Continental Bets on Automated-Driving Growth in Unit Overhaul

Continental AG headquarters in Hanover, Germany. (Markus Hibbeler/Bloomberg)

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Continental AG will create a dedicated unit for its self-driving technology as the German automotive supplier hopes to benefit from rising sales for electric cars filled with electronic gadgetry.

Continental’s board approved plans to move the driver-assistance business into a special “Autonomous Mobility” unit at the start of next year, the company said March 16. It’s also pushing ahead with the spinoff of its Vitesco powertrain division in the second half of 2021.

“The autonomous mobility market will more than double in the next three years,” CEO Nikolai Setzer said. “Our goal is and will continue to be global technology leadership when it comes to assisted and automated driving.”

Continental earlier this month warned profitability will be held back by an industrywide shortage of semiconductors that could drag on through the rest of the year, as well as ongoing fallout from the pandemic. The manufacturer has been hard hit by the global health crisis that’s disrupted the industry, having announced plans last year to cut or transfer some 30,000 jobs. A steady decline in returns culminated in the abrupt departure of former CEO Elmar Degenhart. Since then, chip troubles have plagued plants across the industry.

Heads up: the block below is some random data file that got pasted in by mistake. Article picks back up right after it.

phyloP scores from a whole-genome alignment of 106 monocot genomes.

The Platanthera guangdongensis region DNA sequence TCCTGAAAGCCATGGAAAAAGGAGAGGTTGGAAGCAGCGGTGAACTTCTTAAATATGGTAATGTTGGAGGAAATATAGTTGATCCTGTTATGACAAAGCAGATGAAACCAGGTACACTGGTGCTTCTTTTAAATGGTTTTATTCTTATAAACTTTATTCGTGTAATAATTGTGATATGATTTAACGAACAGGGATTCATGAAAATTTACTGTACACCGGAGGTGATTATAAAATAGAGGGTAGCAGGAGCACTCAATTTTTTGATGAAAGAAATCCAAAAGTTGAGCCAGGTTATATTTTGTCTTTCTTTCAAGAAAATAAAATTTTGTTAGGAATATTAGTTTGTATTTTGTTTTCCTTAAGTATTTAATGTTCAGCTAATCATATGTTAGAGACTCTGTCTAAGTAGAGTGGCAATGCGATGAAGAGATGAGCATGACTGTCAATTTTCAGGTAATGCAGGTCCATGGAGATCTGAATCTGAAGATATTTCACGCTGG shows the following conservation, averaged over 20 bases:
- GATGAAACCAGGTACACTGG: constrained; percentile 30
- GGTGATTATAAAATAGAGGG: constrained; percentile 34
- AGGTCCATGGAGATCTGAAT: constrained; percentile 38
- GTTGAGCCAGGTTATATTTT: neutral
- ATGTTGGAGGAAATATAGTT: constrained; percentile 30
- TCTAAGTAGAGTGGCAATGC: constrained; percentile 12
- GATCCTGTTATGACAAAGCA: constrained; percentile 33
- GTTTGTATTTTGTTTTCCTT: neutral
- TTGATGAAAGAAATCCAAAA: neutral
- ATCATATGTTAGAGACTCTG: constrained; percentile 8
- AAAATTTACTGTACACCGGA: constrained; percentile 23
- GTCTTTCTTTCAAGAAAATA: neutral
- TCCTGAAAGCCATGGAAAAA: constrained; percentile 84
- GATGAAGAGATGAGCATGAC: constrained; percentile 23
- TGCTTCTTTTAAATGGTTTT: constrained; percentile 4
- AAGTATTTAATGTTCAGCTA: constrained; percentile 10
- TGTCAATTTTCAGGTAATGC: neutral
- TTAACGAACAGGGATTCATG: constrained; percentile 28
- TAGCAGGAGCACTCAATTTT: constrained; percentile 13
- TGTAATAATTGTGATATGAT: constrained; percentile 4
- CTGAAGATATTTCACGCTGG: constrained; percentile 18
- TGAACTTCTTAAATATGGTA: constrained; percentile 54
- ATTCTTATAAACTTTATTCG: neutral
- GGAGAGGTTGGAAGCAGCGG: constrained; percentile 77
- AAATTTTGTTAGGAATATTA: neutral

Setzer pledged in December to sharpen the group’s focus on growth areas. Investments in automated driving functions will rise by as much as 250 million euros ($298 million) this year as the auto industry adds electric models and software-based functions.

Continental swung to a 718 million-euro operating loss last year, while the adjusted result more than halved to 1.3 billion euros. The adjusted EBIT margin slumped to 3.5%.

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